Conclusions

Serum tHcy is correlated with brainstem-EPVS and BG-EPVS dose-dependently. This study may support a contributing role for homocysteine in the pathophysiology of EPVS in the brainstem and the basal ganglia.

Peer Review reports

Background

Homocysteine is a sulfur-containing intermediate amino acid resulting from the process of methionine metabolism [1]. Increased serum total homocysteine (tHcy) concentrations, contributing to endothelial dysfunction, have long been recognized as a risk factor for cardiovascular disease, ischemic stroke, and cognitive impairment [1,2,3,4]. While previous studies provided sufficient evidence on the causal relation between tHcy and atherosclerosis in experimental animals and ischemic stroke patients [4,5,6], relatively less attention has been paid to the link between tHcy and cerebral small vessel disease [7], the pathogenesis of which also involves impaired endothelial function [8].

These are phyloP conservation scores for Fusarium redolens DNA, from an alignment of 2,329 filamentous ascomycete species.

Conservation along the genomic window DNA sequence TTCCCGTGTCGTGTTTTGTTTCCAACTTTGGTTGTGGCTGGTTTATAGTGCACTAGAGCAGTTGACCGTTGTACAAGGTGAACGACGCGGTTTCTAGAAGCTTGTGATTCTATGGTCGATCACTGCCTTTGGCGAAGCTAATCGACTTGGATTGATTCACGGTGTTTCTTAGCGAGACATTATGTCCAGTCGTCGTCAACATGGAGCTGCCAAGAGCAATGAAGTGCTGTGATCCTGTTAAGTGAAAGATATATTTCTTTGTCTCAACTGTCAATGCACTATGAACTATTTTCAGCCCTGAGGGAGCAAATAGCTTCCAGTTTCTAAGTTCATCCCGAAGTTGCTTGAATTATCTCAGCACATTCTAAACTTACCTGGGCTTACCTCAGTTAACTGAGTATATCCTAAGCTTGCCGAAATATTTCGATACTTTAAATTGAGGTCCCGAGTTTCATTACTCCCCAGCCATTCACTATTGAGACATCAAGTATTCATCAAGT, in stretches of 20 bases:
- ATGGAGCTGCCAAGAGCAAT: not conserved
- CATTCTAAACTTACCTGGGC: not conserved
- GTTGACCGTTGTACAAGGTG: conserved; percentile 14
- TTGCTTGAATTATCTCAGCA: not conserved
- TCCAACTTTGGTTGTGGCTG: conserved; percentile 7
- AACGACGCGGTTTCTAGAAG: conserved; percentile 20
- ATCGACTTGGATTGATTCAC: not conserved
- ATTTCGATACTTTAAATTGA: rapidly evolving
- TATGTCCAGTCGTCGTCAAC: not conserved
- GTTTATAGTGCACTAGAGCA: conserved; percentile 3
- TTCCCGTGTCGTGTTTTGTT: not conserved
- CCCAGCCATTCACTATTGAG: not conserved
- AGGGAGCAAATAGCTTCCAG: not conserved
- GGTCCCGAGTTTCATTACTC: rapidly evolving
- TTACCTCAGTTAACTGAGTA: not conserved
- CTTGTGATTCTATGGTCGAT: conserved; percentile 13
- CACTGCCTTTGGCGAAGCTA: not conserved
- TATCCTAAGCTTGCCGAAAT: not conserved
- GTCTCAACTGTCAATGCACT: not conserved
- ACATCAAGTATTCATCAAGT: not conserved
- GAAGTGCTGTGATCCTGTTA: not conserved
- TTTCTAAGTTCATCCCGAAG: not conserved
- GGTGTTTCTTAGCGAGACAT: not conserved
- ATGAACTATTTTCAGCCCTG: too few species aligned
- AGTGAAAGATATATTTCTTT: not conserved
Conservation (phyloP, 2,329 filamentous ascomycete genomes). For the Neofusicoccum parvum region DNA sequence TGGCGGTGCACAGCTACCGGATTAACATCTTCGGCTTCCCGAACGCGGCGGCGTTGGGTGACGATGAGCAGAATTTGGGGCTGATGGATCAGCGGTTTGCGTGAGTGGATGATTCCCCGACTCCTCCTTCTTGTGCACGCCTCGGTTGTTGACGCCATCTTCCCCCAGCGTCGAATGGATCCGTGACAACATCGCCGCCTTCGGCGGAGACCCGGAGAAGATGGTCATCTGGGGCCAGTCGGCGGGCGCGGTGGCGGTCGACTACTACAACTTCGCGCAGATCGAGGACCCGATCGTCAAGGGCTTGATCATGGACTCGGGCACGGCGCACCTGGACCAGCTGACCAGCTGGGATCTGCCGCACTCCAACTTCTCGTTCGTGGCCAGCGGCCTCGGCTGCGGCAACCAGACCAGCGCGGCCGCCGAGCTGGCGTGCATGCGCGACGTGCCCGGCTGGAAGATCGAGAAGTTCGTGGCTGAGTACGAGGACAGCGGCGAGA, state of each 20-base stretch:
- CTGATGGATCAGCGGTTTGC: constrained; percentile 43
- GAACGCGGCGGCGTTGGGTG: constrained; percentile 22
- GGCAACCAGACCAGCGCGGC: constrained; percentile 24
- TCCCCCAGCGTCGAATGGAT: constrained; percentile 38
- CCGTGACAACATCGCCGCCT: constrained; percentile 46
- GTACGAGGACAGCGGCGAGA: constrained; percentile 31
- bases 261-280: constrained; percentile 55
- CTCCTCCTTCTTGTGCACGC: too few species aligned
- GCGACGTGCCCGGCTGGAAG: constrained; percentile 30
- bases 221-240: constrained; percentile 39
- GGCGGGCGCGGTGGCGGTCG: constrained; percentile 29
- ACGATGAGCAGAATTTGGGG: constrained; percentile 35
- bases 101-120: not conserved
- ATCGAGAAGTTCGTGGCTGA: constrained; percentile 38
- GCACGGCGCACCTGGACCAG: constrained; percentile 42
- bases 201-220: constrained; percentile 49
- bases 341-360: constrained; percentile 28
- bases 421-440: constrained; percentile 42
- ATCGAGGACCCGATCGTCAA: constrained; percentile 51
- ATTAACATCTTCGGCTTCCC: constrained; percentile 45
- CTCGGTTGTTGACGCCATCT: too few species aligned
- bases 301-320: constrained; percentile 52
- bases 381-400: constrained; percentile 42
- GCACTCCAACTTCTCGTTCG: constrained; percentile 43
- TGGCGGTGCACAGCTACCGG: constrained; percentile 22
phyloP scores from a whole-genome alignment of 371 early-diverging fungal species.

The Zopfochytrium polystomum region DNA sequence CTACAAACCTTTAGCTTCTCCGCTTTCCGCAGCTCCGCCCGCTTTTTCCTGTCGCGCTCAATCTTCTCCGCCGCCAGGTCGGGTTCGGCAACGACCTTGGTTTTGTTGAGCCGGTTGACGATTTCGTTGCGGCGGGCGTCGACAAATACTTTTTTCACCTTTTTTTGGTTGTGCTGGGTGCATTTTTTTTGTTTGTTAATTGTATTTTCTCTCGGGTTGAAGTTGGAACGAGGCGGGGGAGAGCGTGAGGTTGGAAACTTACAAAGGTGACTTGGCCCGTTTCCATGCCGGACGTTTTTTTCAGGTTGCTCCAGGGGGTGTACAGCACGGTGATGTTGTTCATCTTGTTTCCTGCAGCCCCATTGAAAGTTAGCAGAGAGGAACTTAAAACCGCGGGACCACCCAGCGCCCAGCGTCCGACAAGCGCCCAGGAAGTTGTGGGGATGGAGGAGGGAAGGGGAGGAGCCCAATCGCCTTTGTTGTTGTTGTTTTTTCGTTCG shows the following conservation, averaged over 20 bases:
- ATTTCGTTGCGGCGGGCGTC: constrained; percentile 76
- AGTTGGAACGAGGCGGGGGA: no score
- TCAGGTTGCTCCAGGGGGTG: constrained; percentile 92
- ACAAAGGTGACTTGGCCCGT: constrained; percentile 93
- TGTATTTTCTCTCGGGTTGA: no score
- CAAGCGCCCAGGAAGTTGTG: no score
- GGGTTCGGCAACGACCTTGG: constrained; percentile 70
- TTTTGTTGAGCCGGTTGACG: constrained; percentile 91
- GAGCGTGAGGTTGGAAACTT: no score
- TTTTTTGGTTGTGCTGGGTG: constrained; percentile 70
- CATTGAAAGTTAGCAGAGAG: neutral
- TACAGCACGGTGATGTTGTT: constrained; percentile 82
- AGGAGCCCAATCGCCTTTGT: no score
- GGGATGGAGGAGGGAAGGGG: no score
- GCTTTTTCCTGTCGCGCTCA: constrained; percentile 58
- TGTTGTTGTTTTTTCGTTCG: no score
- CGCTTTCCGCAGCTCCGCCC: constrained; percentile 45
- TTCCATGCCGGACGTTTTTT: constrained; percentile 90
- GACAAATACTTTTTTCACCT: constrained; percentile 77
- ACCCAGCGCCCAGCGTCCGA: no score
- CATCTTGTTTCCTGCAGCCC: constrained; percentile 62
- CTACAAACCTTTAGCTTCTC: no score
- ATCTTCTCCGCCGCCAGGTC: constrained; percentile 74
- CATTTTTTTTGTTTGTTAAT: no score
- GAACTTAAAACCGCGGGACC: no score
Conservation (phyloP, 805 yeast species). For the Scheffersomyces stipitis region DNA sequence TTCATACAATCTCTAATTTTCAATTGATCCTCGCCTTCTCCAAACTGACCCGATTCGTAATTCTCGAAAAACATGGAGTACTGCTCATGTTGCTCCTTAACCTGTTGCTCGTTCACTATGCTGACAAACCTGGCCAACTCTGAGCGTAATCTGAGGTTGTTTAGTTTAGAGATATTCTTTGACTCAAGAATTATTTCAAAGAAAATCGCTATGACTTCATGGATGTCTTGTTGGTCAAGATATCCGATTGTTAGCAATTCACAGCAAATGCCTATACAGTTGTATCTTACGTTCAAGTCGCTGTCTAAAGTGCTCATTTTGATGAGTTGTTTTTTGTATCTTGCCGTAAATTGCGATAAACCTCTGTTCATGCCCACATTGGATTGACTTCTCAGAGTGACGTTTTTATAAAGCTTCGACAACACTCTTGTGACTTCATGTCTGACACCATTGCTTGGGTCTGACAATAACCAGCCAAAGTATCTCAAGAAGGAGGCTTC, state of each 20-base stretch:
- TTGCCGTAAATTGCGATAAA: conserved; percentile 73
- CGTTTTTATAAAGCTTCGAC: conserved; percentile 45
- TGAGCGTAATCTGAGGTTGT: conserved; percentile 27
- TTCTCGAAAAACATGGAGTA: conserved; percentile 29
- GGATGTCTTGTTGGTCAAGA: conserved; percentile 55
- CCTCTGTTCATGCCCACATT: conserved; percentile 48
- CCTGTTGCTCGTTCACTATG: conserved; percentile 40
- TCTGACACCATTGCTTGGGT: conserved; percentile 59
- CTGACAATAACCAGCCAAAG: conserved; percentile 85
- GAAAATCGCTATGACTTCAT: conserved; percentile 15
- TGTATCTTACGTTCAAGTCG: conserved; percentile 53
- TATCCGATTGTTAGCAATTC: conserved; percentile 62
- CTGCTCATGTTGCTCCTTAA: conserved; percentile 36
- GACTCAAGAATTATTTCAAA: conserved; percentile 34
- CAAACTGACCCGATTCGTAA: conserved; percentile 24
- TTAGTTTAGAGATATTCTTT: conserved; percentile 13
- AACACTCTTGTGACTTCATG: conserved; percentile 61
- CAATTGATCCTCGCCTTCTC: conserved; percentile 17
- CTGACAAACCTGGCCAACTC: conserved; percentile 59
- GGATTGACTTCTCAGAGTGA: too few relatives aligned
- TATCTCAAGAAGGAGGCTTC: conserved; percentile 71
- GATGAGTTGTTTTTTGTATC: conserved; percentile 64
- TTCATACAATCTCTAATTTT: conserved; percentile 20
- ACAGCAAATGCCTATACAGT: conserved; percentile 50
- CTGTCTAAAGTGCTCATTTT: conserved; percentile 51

Cerebral small vessel disease (cSVD), affecting the perforating arterioles, venules, and capillaries of the brain [9], is a complex syndrome defined by heterogeneous clinical, neuroimaging and pathological features. Although the disease is very common among the ageing population and causes extensive physical and psychological damage [8], the exact pathogenesis has not been fully elucidated [10]. Imaging features of cSVD seen on magnetic resonance imaging (MRI) mainly include white matter hyperintensities (WMH), recent small subcortical infarcts, lacunes of presumed vascular origin, cerebral microbleeds, enlarged perivascular spaces (EPVS), and brain atrophy [11].